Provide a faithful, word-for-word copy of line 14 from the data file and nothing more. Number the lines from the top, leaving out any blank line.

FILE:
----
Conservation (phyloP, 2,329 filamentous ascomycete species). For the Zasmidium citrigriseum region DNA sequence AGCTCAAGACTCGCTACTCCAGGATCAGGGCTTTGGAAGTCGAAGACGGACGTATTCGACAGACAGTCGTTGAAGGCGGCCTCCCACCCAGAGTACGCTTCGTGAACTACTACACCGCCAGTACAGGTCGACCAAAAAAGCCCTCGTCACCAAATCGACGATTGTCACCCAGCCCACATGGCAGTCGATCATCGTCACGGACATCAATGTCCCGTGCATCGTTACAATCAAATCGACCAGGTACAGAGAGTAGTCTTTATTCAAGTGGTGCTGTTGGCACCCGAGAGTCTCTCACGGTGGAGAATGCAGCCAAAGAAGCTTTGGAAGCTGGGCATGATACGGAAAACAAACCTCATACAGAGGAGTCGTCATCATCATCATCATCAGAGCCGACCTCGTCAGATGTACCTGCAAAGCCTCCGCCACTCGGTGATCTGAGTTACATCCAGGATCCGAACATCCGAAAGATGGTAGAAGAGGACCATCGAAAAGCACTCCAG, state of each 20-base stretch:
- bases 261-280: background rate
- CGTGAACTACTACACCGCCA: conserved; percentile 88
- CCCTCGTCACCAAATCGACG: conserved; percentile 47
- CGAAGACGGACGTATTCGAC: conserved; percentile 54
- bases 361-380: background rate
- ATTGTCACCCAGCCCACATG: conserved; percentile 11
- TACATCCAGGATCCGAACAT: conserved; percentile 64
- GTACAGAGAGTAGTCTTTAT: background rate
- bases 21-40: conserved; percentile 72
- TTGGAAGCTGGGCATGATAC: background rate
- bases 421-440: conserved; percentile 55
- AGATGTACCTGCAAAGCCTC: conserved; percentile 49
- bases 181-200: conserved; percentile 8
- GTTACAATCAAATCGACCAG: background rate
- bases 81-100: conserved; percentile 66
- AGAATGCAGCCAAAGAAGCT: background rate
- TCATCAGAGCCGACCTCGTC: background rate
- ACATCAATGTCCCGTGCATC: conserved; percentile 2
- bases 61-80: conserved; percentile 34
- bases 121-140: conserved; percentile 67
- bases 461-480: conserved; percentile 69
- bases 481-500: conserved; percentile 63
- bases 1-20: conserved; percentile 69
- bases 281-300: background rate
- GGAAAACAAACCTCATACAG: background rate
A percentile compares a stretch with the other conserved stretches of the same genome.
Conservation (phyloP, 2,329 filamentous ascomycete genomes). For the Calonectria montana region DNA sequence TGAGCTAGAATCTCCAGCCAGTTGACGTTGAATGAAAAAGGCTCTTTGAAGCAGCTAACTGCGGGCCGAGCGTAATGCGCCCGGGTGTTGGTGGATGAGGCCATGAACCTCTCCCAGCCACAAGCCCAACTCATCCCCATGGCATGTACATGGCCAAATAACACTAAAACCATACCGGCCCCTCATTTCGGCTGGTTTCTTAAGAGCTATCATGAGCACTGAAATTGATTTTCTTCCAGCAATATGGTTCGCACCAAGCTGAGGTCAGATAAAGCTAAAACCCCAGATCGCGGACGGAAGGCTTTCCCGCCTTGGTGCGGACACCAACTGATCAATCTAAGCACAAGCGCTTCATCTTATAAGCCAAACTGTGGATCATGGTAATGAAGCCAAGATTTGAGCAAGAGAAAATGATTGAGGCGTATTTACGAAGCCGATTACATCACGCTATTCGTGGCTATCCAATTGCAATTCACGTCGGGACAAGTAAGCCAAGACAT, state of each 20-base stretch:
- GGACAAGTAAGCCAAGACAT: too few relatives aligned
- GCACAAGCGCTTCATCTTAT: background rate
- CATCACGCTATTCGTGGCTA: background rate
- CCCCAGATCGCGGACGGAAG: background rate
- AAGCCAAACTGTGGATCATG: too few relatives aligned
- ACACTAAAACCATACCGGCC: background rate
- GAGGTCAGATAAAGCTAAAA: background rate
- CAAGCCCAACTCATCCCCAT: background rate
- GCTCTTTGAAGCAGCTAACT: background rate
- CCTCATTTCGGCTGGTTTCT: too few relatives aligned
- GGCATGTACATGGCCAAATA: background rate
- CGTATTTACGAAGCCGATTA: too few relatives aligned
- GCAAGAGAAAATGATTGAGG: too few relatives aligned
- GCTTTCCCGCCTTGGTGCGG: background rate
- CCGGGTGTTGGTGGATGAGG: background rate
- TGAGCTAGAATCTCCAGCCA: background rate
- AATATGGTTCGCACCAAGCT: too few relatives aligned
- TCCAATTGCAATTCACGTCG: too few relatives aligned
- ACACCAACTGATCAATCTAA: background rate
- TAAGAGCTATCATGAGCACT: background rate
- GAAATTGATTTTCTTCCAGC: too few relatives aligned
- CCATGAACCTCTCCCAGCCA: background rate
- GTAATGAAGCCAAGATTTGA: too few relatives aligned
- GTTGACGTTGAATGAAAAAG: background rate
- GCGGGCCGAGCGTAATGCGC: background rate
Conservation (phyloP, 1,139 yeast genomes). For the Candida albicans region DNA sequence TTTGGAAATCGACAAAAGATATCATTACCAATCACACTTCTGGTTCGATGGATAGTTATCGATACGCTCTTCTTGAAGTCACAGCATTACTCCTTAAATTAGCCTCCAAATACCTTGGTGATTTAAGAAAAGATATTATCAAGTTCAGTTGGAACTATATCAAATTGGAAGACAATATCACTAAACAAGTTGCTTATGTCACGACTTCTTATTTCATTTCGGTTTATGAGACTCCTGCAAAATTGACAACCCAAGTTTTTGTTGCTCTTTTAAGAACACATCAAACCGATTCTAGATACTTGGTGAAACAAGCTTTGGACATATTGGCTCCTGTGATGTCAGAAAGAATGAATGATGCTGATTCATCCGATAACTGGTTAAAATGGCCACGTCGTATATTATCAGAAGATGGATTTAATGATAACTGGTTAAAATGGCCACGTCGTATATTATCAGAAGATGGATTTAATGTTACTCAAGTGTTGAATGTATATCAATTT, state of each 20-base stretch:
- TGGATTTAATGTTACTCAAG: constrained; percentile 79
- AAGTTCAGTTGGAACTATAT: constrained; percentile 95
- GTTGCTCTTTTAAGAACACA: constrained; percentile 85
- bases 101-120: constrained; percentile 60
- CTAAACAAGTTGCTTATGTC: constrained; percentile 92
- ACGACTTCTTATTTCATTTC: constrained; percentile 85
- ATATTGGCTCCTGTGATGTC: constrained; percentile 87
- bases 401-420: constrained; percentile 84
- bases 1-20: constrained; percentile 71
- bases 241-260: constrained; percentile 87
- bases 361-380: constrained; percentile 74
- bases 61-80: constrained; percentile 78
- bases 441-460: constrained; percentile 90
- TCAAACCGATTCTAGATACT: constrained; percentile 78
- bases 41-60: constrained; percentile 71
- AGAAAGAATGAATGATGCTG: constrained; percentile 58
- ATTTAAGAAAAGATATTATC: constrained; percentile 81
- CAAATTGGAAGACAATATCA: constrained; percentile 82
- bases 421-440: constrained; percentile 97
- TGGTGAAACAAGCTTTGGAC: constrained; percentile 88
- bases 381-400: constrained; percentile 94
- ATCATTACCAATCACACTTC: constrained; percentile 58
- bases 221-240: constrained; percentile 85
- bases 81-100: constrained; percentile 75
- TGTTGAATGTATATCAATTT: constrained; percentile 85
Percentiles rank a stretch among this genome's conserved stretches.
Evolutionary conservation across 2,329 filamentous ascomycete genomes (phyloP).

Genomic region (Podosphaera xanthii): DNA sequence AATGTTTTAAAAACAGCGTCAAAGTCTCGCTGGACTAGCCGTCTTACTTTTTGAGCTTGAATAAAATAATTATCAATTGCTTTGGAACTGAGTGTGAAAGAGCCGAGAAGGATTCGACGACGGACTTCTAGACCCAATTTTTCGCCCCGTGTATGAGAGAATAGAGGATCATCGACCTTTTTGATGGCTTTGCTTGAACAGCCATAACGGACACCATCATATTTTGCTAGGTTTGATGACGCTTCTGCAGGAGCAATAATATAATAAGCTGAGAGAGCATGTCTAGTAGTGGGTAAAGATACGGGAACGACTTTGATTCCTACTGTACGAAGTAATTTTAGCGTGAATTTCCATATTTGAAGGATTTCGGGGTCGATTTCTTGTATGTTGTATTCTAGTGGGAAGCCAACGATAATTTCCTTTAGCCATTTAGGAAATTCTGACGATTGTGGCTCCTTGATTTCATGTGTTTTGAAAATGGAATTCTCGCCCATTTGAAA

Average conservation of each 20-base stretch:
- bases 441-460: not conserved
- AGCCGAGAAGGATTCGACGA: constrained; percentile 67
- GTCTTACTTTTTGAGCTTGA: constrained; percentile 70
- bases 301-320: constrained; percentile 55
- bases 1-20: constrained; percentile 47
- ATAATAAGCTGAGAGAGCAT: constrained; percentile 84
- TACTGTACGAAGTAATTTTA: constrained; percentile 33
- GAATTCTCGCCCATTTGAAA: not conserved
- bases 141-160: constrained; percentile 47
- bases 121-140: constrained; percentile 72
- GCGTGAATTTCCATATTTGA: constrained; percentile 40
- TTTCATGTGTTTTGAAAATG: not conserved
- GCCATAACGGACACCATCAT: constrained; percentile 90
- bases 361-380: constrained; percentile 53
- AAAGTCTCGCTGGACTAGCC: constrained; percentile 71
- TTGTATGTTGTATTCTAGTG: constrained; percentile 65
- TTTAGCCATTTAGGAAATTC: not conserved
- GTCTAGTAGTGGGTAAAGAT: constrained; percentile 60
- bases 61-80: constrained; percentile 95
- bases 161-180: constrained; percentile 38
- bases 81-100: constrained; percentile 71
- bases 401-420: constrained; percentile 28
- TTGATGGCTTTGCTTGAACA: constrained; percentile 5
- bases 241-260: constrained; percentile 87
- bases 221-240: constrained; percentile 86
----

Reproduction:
- bases 181-200: conserved; percentile 8